Showering or bathing
You may shower 24 to 48 hours after your surgery unless you’re told not to.
Having a bath in a small amount of water or showering is usually okay while you still have staples, stitches, Steri-Strips, or sticky dressings.
You may shower with your drain. It’s important to hold the tubing of the drain in place while you’re in the shower so it’s not pulling against your skin. You can do this by wearing a cloth belt around your waist and securing the drain to the belt with a safety pin while you’re in the shower.
You can get your incision(s) wet. But:
- When you shower, stand so that the water isn’t falling right on your incision.
- When you bathe, don’t put your incision(s) under the water.
Rinse the incision area well, and gently pat it dry. The area around the incision(s) may be numb so you may not be able to feel if the water is too hot. Use warm, not hot water, so you don’t get a burn.
Don’t clean your incision with alcohol or hydrogen peroxide. When your incisions are healed (at least 2 weeks), you may use an unscented lotion. If you have an incision under your arm, don’t use deodorant until the incision is healed. These products may irritate healing tissue.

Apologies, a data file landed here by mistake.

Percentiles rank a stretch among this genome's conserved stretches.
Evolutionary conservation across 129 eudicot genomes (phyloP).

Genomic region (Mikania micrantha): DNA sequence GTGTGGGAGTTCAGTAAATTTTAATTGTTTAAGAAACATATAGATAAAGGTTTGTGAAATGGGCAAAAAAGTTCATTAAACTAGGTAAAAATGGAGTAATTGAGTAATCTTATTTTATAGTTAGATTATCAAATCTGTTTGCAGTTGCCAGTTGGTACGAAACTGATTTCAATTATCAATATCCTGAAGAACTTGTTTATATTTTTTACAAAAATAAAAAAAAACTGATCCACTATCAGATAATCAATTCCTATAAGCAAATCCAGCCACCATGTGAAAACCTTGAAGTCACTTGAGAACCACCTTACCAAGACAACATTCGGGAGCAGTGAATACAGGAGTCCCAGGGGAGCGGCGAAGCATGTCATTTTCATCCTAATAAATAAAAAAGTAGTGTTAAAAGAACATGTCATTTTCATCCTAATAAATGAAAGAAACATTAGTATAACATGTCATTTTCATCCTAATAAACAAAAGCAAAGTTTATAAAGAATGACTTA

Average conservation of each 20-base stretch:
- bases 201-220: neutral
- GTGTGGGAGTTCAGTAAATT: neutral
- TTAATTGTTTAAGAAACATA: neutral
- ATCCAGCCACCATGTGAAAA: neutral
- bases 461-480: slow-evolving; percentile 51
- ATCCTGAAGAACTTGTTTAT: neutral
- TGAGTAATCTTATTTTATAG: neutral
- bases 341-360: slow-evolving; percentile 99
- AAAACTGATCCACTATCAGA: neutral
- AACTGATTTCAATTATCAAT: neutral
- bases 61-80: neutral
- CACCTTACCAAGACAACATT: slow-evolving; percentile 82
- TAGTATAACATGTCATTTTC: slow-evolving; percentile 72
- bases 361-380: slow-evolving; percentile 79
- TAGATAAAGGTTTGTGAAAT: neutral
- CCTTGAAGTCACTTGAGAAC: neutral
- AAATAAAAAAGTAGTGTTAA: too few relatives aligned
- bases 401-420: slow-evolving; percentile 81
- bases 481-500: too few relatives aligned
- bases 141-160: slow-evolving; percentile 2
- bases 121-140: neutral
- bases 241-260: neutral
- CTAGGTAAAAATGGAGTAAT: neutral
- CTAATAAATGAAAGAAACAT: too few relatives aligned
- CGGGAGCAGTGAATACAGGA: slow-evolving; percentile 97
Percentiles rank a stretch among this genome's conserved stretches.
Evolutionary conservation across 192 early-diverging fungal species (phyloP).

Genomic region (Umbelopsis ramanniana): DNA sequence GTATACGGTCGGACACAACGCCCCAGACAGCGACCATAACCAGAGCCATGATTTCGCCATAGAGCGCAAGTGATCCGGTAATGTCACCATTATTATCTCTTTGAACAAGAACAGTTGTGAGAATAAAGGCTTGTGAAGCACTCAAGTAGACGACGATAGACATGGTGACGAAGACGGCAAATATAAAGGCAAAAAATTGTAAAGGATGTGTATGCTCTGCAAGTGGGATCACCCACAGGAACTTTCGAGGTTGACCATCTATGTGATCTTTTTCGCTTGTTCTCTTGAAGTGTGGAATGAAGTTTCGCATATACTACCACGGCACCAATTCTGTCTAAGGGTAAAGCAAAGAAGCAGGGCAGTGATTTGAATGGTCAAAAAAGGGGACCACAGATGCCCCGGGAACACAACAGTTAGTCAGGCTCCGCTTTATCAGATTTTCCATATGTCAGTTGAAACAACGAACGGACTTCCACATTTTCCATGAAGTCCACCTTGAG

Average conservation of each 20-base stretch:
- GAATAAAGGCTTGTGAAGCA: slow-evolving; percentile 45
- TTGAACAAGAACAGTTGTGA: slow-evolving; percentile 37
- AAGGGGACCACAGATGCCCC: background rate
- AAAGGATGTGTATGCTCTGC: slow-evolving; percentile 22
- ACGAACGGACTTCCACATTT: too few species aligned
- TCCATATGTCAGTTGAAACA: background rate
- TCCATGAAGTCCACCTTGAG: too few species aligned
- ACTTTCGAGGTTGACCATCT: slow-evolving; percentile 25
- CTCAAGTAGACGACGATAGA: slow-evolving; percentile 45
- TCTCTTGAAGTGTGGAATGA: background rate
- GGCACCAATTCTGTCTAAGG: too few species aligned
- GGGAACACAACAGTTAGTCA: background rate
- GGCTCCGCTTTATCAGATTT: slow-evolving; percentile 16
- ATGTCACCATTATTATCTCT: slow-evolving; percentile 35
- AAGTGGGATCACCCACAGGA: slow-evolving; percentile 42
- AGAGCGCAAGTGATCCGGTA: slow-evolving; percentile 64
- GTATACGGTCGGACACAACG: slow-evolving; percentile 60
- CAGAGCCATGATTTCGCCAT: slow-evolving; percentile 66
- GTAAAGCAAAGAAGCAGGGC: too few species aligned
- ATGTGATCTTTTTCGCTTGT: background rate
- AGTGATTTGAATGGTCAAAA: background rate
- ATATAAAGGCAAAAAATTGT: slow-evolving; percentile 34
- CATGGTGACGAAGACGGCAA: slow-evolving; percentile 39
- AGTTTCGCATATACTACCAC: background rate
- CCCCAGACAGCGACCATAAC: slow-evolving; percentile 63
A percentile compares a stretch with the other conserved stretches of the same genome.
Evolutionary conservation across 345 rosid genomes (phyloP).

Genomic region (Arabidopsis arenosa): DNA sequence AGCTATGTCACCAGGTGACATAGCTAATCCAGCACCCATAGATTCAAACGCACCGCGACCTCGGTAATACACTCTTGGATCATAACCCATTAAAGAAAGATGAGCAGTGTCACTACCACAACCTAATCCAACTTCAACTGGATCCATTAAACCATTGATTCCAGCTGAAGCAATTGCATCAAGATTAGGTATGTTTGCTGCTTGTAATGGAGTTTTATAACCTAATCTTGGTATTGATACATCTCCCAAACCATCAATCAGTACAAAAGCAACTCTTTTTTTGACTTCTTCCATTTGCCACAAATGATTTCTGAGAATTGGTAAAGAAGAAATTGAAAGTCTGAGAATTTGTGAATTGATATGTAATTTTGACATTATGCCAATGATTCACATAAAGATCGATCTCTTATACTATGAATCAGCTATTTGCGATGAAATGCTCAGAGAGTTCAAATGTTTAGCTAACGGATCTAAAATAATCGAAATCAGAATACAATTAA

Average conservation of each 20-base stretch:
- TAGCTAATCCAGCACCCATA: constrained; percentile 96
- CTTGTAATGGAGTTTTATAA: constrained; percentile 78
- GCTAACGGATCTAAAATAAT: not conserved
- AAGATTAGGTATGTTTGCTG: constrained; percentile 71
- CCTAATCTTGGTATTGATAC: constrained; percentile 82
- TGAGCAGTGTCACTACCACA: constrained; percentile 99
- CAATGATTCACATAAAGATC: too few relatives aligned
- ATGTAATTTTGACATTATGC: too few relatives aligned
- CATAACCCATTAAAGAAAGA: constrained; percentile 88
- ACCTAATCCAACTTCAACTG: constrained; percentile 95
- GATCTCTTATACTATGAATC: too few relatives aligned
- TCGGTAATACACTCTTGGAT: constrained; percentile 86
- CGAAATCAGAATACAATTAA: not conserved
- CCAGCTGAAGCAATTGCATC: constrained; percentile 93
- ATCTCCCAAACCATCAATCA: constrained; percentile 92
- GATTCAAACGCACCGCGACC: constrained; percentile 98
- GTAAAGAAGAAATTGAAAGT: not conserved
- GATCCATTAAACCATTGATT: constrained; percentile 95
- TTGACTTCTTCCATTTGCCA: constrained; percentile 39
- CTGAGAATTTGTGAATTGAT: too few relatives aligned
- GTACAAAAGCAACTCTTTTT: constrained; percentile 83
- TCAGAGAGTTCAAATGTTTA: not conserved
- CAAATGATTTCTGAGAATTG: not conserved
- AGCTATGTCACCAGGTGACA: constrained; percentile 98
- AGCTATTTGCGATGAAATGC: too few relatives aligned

If you have an incision under your arm, don’t shave your armpit or use hair removal products on your surgery side, until your skin has completely healed.
You may have less feeling in the armpit area, so you need to be careful when shaving so you don’t cut yourself. Cuts could put you at higher risk of infection.
Loose-fitting shirts or sleepwear that open in the front will be easiest to put on and take off. Department or specialty stores that sell prosthetics may also sell mastectomy camisoles, but buying one is your choice.
For the first few days after breast conserving surgery, you may need to wear a supportive bra for comfort even when you sleep. Don’t wear tight-fitting or underwire bras.